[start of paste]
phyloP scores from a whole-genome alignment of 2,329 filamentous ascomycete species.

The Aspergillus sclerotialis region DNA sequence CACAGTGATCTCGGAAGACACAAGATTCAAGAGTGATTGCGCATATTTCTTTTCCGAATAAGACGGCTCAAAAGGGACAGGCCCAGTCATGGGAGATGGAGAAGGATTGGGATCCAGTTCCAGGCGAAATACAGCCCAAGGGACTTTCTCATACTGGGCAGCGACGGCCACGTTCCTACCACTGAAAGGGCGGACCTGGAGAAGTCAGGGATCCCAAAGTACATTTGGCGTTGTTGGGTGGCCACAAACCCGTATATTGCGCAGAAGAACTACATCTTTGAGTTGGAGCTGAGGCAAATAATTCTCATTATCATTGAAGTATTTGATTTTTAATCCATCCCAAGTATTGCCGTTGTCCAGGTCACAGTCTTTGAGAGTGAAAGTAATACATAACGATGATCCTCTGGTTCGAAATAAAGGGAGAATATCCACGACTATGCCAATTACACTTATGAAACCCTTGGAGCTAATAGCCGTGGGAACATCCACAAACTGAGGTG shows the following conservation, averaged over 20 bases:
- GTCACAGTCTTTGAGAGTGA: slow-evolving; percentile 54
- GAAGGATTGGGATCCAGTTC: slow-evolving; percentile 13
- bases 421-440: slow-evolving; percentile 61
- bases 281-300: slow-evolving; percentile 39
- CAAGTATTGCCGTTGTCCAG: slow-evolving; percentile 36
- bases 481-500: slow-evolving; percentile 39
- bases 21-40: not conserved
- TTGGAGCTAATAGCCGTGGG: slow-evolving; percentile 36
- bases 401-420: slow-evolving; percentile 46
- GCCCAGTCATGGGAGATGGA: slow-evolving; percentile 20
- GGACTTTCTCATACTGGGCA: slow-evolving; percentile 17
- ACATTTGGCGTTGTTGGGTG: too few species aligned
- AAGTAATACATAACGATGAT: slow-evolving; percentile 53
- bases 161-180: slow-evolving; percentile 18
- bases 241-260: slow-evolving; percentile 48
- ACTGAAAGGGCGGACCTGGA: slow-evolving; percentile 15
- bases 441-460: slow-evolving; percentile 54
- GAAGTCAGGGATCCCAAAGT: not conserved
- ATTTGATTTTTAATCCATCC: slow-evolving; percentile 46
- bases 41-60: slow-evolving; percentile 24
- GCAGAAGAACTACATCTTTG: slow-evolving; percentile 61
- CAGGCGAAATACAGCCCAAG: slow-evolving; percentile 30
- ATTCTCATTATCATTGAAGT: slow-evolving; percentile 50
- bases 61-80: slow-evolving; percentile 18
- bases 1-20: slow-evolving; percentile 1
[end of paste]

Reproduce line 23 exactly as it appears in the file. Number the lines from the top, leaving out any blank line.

- GCAGAAGAACTACATCTTTG: slow-evolving; percentile 61